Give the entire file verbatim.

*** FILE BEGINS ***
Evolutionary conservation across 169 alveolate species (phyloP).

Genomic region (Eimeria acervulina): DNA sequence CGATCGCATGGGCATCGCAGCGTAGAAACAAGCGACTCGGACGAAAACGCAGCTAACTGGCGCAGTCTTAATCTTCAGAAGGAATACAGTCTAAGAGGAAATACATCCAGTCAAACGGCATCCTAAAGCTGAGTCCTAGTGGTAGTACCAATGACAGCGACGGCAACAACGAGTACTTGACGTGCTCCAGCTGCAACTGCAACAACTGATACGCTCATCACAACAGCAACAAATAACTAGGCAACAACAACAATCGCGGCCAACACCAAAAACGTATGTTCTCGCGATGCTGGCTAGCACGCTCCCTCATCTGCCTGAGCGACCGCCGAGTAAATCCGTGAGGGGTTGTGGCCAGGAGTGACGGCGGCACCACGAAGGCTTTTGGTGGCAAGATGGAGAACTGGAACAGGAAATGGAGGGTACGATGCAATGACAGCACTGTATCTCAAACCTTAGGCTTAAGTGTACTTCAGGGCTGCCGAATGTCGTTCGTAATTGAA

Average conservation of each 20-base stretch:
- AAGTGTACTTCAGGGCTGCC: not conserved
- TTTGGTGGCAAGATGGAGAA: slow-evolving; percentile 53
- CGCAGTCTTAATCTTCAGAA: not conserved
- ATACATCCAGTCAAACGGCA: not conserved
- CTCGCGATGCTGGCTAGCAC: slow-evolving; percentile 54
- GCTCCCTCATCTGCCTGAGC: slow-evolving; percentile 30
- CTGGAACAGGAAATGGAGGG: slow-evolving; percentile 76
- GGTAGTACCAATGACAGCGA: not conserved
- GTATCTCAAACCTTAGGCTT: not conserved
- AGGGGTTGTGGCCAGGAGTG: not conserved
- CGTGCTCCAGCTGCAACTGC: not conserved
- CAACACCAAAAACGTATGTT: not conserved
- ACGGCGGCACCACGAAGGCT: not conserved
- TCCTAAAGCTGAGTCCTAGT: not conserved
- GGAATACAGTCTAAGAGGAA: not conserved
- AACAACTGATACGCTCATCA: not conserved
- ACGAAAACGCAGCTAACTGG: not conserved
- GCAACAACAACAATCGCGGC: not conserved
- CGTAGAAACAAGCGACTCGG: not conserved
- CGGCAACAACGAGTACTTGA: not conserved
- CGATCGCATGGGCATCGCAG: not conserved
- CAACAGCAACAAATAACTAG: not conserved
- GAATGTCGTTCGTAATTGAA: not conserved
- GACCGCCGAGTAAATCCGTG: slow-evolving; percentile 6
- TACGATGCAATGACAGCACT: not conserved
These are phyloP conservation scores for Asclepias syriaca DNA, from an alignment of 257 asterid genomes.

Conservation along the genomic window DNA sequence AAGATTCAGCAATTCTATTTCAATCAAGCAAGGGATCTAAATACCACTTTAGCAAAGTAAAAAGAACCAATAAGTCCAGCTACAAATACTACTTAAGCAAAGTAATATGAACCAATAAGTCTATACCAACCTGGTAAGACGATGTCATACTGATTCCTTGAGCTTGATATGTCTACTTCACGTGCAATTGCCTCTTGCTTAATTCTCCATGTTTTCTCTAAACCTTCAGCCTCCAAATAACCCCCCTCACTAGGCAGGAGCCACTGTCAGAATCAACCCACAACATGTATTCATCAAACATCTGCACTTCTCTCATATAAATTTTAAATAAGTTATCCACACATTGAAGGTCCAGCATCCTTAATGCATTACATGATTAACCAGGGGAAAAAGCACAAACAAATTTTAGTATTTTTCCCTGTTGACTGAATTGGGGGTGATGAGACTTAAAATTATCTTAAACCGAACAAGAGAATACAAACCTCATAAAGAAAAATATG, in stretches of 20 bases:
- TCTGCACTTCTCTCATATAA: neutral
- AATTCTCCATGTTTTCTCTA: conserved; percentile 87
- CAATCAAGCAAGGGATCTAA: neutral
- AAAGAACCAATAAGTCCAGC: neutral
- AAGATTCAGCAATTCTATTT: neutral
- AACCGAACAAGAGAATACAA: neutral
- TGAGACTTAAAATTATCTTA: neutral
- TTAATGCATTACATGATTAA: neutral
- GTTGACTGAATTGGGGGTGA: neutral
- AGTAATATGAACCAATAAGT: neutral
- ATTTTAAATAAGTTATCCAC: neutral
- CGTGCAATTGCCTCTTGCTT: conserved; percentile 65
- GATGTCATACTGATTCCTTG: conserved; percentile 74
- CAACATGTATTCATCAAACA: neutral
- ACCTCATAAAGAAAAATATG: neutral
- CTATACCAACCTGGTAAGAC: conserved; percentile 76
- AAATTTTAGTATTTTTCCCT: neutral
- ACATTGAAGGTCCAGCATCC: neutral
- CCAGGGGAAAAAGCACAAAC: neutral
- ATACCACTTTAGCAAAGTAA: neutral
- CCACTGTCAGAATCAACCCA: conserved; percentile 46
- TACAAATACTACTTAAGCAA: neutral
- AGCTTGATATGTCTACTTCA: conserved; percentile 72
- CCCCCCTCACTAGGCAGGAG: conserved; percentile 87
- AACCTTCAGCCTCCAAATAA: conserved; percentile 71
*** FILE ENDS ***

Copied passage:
Evolutionary conservation across 169 alveolate species (phyloP).

Genomic region (Eimeria acervulina): DNA sequence CGATCGCATGGGCATCGCAGCGTAGAAACAAGCGACTCGGACGAAAACGCAGCTAACTGGCGCAGTCTTAATCTTCAGAAGGAATACAGTCTAAGAGGAAATACATCCAGTCAAACGGCATCCTAAAGCTGAGTCCTAGTGGTAGTACCAATGACAGCGACGGCAACAACGAGTACTTGACGTGCTCCAGCTGCAACTGCAACAACTGATACGCTCATCACAACAGCAACAAATAACTAGGCAACAACAACAATCGCGGCCAACACCAAAAACGTATGTTCTCGCGATGCTGGCTAGCACGCTCCCTCATCTGCCTGAGCGACCGCCGAGTAAATCCGTGAGGGGTTGTGGCCAGGAGTGACGGCGGCACCACGAAGGCTTTTGGTGGCAAGATGGAGAACTGGAACAGGAAATGGAGGGTACGATGCAATGACAGCACTGTATCTCAAACCTTAGGCTTAAGTGTACTTCAGGGCTGCCGAATGTCGTTCGTAATTGAA

Average conservation of each 20-base stretch:
- AAGTGTACTTCAGGGCTGCC: not conserved
- TTTGGTGGCAAGATGGAGAA: slow-evolving; percentile 53
- CGCAGTCTTAATCTTCAGAA: not conserved
- ATACATCCAGTCAAACGGCA: not conserved
- CTCGCGATGCTGGCTAGCAC: slow-evolving; percentile 54
- GCTCCCTCATCTGCCTGAGC: slow-evolving; percentile 30
- CTGGAACAGGAAATGGAGGG: slow-evolving; percentile 76
- GGTAGTACCAATGACAGCGA: not conserved
- GTATCTCAAACCTTAGGCTT: not conserved
- AGGGGTTGTGGCCAGGAGTG: not conserved
- CGTGCTCCAGCTGCAACTGC: not conserved
- CAACACCAAAAACGTATGTT: not conserved
- ACGGCGGCACCACGAAGGCT: not conserved
- TCCTAAAGCTGAGTCCTAGT: not conserved
- GGAATACAGTCTAAGAGGAA: not conserved
- AACAACTGATACGCTCATCA: not conserved
- ACGAAAACGCAGCTAACTGG: not conserved
- GCAACAACAACAATCGCGGC: not conserved
- CGTAGAAACAAGCGACTCGG: not conserved
- CGGCAACAACGAGTACTTGA: not conserved
- CGATCGCATGGGCATCGCAG: not conserved
- CAACAGCAACAAATAACTAG: not conserved
- GAATGTCGTTCGTAATTGAA: not conserved
- GACCGCCGAGTAAATCCGTG: slow-evolving; percentile 6
- TACGATGCAATGACAGCACT: not conserved
These are phyloP conservation scores for Asclepias syriaca DNA, from an alignment of 257 asterid genomes.

Conservation along the genomic window DNA sequence AAGATTCAGCAATTCTATTTCAATCAAGCAAGGGATCTAAATACCACTTTAGCAAAGTAAAAAGAACCAATAAGTCCAGCTACAAATACTACTTAAGCAAAGTAATATGAACCAATAAGTCTATACCAACCTGGTAAGACGATGTCATACTGATTCCTTGAGCTTGATATGTCTACTTCACGTGCAATTGCCTCTTGCTTAATTCTCCATGTTTTCTCTAAACCTTCAGCCTCCAAATAACCCCCCTCACTAGGCAGGAGCCACTGTCAGAATCAACCCACAACATGTATTCATCAAACATCTGCACTTCTCTCATATAAATTTTAAATAAGTTATCCACACATTGAAGGTCCAGCATCCTTAATGCATTACATGATTAACCAGGGGAAAAAGCACAAACAAATTTTAGTATTTTTCCCTGTTGACTGAATTGGGGGTGATGAGACTTAAAATTATCTTAAACCGAACAAGAGAATACAAACCTCATAAAGAAAAATATG, in stretches of 20 bases:
- TCTGCACTTCTCTCATATAA: neutral
- AATTCTCCATGTTTTCTCTA: conserved; percentile 87
- CAATCAAGCAAGGGATCTAA: neutral
- AAAGAACCAATAAGTCCAGC: neutral
- AAGATTCAGCAATTCTATTT: neutral
- AACCGAACAAGAGAATACAA: neutral
- TGAGACTTAAAATTATCTTA: neutral
- TTAATGCATTACATGATTAA: neutral
- GTTGACTGAATTGGGGGTGA: neutral
- AGTAATATGAACCAATAAGT: neutral
- ATTTTAAATAAGTTATCCAC: neutral
- CGTGCAATTGCCTCTTGCTT: conserved; percentile 65
- GATGTCATACTGATTCCTTG: conserved; percentile 74
- CAACATGTATTCATCAAACA: neutral
- ACCTCATAAAGAAAAATATG: neutral
- CTATACCAACCTGGTAAGAC: conserved; percentile 76
- AAATTTTAGTATTTTTCCCT: neutral
- ACATTGAAGGTCCAGCATCC: neutral
- CCAGGGGAAAAAGCACAAAC: neutral
- ATACCACTTTAGCAAAGTAA: neutral
- CCACTGTCAGAATCAACCCA: conserved; percentile 46
- TACAAATACTACTTAAGCAA: neutral
- AGCTTGATATGTCTACTTCA: conserved; percentile 72
- CCCCCCTCACTAGGCAGGAG: conserved; percentile 87
- AACCTTCAGCCTCCAAATAA: conserved; percentile 71